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|Corn, sugar bear brunt of rush for short positions
By Agrimoney.com - Published 18/02/2013
Corn and sugar bore the brunt of a sharp turn bearish in hedge fund sentiment towards agricultural commodities, amid improved ideas of supplies which has driven many futures contracts to multi-month lows.
Managed money, a proxy for speculators, cut its net long exposure to Chicago corn futures and options by 56,604 lots – the biggest sell-off since June 2011 – in the week to last Tuesday, according to data from the Commodity Futures Trading Commission (CFTC), the US regulator.
In New York raw sugar, speculators' net short– meaning short positions, which profit when prices fall, outnumber long holdings which benefit when values gain – jumped by 18,701 contracts to more than 25,000 lots.
This was the largest net short for raw sugar since 2007.
Short positions in vogue
The shifts were the most dramatic in a week which saw hedge funds turn more negative on all the major grain, oilseed, soft commodity and livestock contracts except cotton and soymeal.
Indeed, in wheat, speculator positioning in both Chicago soft red winter wheat contracts and Kansas hard red winter wheat was at its most bearish since May.In Chicago soyoil, speculators undertook their biggest sell-down of long exposure in nine months, in fact retaking a net short position.
In the livestock complex, speculators' net long position in live cattle futures fell for a fifth successive week, this time to less than 18,000 contracts, and the lowest since October 2009.
Landmark week for sellers
The positioning added to selling pressure which saw many agricultural commodities notch up bearish landmarks last week.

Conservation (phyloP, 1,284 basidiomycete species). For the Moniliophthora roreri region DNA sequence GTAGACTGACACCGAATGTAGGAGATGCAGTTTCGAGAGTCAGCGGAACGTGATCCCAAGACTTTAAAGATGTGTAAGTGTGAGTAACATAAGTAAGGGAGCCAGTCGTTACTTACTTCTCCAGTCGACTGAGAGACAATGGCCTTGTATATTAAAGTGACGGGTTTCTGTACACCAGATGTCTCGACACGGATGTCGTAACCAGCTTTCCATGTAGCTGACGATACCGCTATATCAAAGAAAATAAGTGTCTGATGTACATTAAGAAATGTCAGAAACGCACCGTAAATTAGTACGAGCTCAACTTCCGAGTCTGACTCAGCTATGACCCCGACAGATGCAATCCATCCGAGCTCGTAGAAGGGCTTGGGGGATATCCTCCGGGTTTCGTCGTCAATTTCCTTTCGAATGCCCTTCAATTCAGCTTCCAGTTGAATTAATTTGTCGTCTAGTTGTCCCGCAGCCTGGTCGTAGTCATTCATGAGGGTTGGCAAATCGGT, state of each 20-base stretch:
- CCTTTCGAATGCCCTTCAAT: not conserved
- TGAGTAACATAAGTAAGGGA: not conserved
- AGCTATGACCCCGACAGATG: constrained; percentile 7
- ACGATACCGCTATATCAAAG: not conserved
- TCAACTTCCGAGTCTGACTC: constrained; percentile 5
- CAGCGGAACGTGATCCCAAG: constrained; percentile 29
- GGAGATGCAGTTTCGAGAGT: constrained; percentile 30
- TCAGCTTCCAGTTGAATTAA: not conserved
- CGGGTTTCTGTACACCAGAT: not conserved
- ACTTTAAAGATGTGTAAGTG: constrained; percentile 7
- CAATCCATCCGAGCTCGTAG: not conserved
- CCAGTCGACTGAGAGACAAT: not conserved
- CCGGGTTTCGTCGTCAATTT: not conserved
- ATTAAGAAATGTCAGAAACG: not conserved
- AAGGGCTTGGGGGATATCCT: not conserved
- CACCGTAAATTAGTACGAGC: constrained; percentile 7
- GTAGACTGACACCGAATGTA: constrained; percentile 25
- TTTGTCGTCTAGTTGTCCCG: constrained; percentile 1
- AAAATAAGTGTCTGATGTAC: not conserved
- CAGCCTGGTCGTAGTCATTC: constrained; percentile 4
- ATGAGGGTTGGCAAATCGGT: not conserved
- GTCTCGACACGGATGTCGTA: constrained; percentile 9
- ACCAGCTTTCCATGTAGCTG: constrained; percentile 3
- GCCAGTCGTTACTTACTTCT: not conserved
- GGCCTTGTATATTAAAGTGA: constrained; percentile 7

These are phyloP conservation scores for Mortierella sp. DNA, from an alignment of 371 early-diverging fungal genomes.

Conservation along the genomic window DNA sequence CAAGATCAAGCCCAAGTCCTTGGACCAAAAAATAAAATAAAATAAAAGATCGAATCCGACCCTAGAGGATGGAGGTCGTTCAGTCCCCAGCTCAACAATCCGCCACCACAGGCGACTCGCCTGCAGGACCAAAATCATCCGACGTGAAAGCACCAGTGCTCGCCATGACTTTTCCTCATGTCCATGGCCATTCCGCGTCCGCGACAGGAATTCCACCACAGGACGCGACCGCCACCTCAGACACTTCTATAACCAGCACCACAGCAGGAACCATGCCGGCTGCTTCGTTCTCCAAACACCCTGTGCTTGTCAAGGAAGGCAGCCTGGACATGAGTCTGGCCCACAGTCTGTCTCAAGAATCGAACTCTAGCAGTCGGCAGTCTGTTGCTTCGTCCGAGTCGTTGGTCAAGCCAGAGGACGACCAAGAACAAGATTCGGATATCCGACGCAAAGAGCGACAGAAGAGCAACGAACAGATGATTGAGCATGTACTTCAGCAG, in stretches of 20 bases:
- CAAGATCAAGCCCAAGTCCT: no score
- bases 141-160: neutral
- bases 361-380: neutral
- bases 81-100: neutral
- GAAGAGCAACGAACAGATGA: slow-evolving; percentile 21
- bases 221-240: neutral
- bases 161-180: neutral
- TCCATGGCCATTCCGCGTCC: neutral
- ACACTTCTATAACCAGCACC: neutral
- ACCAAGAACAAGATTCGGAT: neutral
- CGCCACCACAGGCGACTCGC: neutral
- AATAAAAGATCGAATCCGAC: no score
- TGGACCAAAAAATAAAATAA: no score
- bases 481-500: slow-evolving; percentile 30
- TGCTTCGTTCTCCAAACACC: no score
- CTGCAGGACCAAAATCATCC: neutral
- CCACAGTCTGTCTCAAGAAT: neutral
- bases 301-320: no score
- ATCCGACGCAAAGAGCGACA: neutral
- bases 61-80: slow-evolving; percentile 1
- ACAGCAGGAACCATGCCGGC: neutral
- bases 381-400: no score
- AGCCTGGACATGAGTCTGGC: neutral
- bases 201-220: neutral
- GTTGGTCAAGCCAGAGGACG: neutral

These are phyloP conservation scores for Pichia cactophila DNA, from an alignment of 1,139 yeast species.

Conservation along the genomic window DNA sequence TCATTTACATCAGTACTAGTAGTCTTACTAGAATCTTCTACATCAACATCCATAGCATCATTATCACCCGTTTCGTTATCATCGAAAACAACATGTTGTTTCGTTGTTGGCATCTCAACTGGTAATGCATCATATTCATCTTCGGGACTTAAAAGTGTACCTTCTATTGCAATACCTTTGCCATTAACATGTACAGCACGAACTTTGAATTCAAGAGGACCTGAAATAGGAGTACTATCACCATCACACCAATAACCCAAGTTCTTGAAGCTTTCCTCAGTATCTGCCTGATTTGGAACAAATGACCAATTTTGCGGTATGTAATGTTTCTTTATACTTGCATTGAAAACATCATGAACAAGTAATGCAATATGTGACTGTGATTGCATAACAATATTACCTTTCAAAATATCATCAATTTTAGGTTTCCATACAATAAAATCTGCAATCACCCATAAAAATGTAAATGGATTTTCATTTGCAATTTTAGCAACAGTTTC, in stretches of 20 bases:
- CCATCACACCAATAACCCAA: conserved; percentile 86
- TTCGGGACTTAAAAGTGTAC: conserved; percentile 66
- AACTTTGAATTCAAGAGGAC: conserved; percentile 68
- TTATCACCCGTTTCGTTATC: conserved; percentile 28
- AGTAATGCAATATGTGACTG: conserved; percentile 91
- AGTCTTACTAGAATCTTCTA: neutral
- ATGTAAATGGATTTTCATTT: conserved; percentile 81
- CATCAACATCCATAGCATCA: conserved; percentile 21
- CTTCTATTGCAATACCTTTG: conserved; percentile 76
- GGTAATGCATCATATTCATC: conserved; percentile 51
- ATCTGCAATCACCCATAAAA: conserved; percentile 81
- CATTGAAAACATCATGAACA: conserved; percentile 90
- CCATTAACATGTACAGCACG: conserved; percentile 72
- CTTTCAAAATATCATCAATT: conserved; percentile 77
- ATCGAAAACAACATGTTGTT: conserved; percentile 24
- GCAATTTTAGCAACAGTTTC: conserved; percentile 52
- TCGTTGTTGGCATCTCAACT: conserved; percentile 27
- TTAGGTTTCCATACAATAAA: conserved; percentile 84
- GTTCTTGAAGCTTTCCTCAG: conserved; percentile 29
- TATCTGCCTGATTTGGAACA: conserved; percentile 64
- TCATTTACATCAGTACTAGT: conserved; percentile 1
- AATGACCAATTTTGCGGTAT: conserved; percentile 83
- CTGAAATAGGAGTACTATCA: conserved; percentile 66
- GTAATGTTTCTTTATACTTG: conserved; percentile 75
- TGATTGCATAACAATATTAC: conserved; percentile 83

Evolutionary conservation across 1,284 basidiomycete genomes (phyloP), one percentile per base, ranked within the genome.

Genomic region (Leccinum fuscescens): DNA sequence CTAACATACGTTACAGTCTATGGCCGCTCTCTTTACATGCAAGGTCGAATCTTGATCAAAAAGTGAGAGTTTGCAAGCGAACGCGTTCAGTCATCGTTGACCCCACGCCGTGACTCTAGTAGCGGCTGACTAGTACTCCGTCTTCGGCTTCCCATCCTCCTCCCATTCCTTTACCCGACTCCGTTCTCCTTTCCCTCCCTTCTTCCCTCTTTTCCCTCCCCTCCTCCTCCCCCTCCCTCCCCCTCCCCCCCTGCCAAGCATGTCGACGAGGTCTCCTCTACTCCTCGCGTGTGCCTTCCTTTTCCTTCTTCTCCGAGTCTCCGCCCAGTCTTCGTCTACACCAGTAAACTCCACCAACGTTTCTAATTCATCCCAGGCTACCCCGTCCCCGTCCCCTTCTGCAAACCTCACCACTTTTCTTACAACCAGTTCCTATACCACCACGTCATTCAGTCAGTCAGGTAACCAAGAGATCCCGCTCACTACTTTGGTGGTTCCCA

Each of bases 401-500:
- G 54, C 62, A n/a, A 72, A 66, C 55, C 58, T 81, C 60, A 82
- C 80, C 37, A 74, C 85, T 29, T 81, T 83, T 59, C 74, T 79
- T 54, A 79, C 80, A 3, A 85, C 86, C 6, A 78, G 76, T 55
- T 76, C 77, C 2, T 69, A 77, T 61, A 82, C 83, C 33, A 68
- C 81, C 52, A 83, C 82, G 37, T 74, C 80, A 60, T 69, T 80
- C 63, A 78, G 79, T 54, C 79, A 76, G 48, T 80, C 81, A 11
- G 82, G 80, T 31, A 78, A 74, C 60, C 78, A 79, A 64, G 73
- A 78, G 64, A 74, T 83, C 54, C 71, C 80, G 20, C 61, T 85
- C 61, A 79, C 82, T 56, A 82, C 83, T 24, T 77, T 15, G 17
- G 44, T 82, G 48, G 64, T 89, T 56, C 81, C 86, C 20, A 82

Chicago corn futures matched their longest losing streak since 1965, of 10 successive sessions, before rebounding on Friday.
Prices have been pressed by concerns over demand for US supplies both from ethanol plants and importers, besides, like soybeans, being undermined by improved South American weather, which has improved prospects for the important Argentine and Brazilian harvests.
Wheat futures fell in sympathy, hitting their lowest levels in seven months in both Chicago and Paris.
Among soft commodities, arabica coffee and sugar set two-year lows, also sunk by a more benign Brazilian weather outlook, while Chicago live cattle futures hit a four-month low, undermined by disappointing exports and falling beef prices, in the fact of soft demand.
The decline is also seen as being fuelled by an exit by some large funds from agricultural commodities.
Calpers, the California pension fund for state employees, in October withdrew 55% of its holdings in commodities, after they lost about 8% a year over five years.
The fund left $1.5bn in commodities, about 0.6% of its overall investment portfolio, switching the cash to inflation linked bonds.
Barclays, the UK-based bank, last week revealed it would no longer serve hedge funds undertaking speculative bets in agricultural commodities.
However, the extent of the negative managed money positioning in commodities may have opened futures up to a sharp rebound, if price-positive news comes through.
In sugar, "a short-covering bounce remains on the cards given the massive short position accumulated by speculative investors", Luke Mathews, at Commonwealth Bank of Australia, said.
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